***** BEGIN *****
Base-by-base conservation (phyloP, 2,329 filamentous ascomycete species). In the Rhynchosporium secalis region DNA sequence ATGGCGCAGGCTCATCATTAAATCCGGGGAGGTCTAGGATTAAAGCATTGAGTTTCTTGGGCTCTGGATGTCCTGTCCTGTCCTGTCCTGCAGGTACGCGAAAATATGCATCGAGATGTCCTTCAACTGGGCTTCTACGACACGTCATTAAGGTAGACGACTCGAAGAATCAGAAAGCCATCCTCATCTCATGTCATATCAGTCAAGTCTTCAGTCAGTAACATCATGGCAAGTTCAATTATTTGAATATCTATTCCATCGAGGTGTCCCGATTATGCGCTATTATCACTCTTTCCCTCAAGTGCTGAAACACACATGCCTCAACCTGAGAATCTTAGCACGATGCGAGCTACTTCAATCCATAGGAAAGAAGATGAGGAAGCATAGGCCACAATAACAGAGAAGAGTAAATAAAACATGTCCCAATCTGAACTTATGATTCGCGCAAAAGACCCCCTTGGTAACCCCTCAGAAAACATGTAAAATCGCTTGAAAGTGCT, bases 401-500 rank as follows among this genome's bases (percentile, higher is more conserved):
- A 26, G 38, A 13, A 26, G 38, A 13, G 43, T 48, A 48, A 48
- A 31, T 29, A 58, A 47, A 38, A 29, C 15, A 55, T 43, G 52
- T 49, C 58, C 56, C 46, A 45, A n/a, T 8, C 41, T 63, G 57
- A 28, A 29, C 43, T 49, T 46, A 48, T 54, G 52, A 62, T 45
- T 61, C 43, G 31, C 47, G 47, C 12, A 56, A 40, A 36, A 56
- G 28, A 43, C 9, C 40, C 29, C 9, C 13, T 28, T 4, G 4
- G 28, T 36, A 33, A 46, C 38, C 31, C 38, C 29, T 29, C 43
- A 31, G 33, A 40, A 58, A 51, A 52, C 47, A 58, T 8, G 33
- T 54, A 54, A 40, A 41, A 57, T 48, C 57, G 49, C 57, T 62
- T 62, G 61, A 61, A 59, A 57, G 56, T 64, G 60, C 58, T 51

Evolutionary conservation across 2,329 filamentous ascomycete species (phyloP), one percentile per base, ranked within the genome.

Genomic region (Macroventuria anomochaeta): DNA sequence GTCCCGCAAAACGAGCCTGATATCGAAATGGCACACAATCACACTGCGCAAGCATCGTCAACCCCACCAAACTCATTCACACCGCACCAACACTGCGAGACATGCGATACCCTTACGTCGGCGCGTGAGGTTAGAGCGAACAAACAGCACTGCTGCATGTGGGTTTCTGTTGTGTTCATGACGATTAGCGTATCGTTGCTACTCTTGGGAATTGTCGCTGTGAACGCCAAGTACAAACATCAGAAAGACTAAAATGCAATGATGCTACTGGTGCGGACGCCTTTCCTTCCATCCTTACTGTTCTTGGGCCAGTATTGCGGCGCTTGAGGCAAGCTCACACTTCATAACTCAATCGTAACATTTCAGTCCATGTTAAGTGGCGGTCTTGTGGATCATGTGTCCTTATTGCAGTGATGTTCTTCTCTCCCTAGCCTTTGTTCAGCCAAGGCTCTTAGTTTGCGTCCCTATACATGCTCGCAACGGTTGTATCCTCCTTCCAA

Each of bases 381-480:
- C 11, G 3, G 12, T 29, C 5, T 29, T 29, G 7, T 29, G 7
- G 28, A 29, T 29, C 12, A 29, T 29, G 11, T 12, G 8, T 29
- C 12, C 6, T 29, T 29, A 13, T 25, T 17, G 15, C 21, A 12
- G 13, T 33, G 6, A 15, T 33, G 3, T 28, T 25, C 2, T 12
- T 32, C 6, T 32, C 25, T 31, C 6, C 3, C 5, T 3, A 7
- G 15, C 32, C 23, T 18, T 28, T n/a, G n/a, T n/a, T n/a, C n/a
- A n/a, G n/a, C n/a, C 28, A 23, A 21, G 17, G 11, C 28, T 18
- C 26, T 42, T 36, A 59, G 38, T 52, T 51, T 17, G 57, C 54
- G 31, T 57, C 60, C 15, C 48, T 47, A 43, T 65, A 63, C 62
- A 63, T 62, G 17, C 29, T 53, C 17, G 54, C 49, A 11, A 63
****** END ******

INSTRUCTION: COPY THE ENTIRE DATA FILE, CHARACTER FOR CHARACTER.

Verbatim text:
Base-by-base conservation (phyloP, 2,329 filamentous ascomycete species). In the Rhynchosporium secalis region DNA sequence ATGGCGCAGGCTCATCATTAAATCCGGGGAGGTCTAGGATTAAAGCATTGAGTTTCTTGGGCTCTGGATGTCCTGTCCTGTCCTGTCCTGCAGGTACGCGAAAATATGCATCGAGATGTCCTTCAACTGGGCTTCTACGACACGTCATTAAGGTAGACGACTCGAAGAATCAGAAAGCCATCCTCATCTCATGTCATATCAGTCAAGTCTTCAGTCAGTAACATCATGGCAAGTTCAATTATTTGAATATCTATTCCATCGAGGTGTCCCGATTATGCGCTATTATCACTCTTTCCCTCAAGTGCTGAAACACACATGCCTCAACCTGAGAATCTTAGCACGATGCGAGCTACTTCAATCCATAGGAAAGAAGATGAGGAAGCATAGGCCACAATAACAGAGAAGAGTAAATAAAACATGTCCCAATCTGAACTTATGATTCGCGCAAAAGACCCCCTTGGTAACCCCTCAGAAAACATGTAAAATCGCTTGAAAGTGCT, bases 401-500 rank as follows among this genome's bases (percentile, higher is more conserved):
- A 26, G 38, A 13, A 26, G 38, A 13, G 43, T 48, A 48, A 48
- A 31, T 29, A 58, A 47, A 38, A 29, C 15, A 55, T 43, G 52
- T 49, C 58, C 56, C 46, A 45, A n/a, T 8, C 41, T 63, G 57
- A 28, A 29, C 43, T 49, T 46, A 48, T 54, G 52, A 62, T 45
- T 61, C 43, G 31, C 47, G 47, C 12, A 56, A 40, A 36, A 56
- G 28, A 43, C 9, C 40, C 29, C 9, C 13, T 28, T 4, G 4
- G 28, T 36, A 33, A 46, C 38, C 31, C 38, C 29, T 29, C 43
- A 31, G 33, A 40, A 58, A 51, A 52, C 47, A 58, T 8, G 33
- T 54, A 54, A 40, A 41, A 57, T 48, C 57, G 49, C 57, T 62
- T 62, G 61, A 61, A 59, A 57, G 56, T 64, G 60, C 58, T 51

Evolutionary conservation across 2,329 filamentous ascomycete species (phyloP), one percentile per base, ranked within the genome.

Genomic region (Macroventuria anomochaeta): DNA sequence GTCCCGCAAAACGAGCCTGATATCGAAATGGCACACAATCACACTGCGCAAGCATCGTCAACCCCACCAAACTCATTCACACCGCACCAACACTGCGAGACATGCGATACCCTTACGTCGGCGCGTGAGGTTAGAGCGAACAAACAGCACTGCTGCATGTGGGTTTCTGTTGTGTTCATGACGATTAGCGTATCGTTGCTACTCTTGGGAATTGTCGCTGTGAACGCCAAGTACAAACATCAGAAAGACTAAAATGCAATGATGCTACTGGTGCGGACGCCTTTCCTTCCATCCTTACTGTTCTTGGGCCAGTATTGCGGCGCTTGAGGCAAGCTCACACTTCATAACTCAATCGTAACATTTCAGTCCATGTTAAGTGGCGGTCTTGTGGATCATGTGTCCTTATTGCAGTGATGTTCTTCTCTCCCTAGCCTTTGTTCAGCCAAGGCTCTTAGTTTGCGTCCCTATACATGCTCGCAACGGTTGTATCCTCCTTCCAA

Each of bases 381-480:
- C 11, G 3, G 12, T 29, C 5, T 29, T 29, G 7, T 29, G 7
- G 28, A 29, T 29, C 12, A 29, T 29, G 11, T 12, G 8, T 29
- C 12, C 6, T 29, T 29, A 13, T 25, T 17, G 15, C 21, A 12
- G 13, T 33, G 6, A 15, T 33, G 3, T 28, T 25, C 2, T 12
- T 32, C 6, T 32, C 25, T 31, C 6, C 3, C 5, T 3, A 7
- G 15, C 32, C 23, T 18, T 28, T n/a, G n/a, T n/a, T n/a, C n/a
- A n/a, G n/a, C n/a, C 28, A 23, A 21, G 17, G 11, C 28, T 18
- C 26, T 42, T 36, A 59, G 38, T 52, T 51, T 17, G 57, C 54
- G 31, T 57, C 60, C 15, C 48, T 47, A 43, T 65, A 63, C 62
- A 63, T 62, G 17, C 29, T 53, C 17, G 54, C 49, A 11, A 63